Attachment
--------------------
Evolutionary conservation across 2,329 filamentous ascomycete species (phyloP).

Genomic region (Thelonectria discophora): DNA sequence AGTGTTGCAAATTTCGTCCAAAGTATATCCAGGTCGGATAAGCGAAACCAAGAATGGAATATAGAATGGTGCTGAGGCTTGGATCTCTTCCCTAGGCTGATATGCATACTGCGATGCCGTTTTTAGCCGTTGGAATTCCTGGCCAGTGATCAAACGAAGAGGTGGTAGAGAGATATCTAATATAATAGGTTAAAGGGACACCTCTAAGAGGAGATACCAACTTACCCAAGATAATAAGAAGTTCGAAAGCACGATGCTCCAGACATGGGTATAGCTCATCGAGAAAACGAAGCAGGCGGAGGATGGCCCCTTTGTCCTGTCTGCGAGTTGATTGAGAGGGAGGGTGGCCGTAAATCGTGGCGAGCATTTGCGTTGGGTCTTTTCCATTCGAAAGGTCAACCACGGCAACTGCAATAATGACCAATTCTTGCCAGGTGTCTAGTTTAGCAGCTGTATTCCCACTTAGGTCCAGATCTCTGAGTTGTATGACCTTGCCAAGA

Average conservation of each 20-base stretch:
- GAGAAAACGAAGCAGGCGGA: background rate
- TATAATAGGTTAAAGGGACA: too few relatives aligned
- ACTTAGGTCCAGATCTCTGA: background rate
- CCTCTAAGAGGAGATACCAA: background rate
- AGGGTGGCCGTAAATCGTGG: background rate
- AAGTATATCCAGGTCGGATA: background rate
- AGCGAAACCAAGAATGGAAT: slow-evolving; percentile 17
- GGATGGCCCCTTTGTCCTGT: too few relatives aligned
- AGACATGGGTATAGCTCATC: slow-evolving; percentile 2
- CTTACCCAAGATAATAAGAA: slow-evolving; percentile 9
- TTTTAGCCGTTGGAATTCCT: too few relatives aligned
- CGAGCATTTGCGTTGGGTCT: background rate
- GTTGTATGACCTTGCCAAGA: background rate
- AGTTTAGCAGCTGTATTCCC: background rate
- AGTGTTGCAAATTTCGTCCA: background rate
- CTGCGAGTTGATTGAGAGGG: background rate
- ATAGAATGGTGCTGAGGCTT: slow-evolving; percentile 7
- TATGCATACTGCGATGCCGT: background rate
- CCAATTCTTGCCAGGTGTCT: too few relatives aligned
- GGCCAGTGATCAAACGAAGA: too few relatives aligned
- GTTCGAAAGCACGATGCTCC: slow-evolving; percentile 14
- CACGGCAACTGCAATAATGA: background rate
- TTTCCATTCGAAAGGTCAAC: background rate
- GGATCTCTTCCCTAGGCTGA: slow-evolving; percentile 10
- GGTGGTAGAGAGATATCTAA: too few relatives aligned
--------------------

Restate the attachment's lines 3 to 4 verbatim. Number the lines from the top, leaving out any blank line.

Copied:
Average conservation of each 20-base stretch:
- GAGAAAACGAAGCAGGCGGA: background rate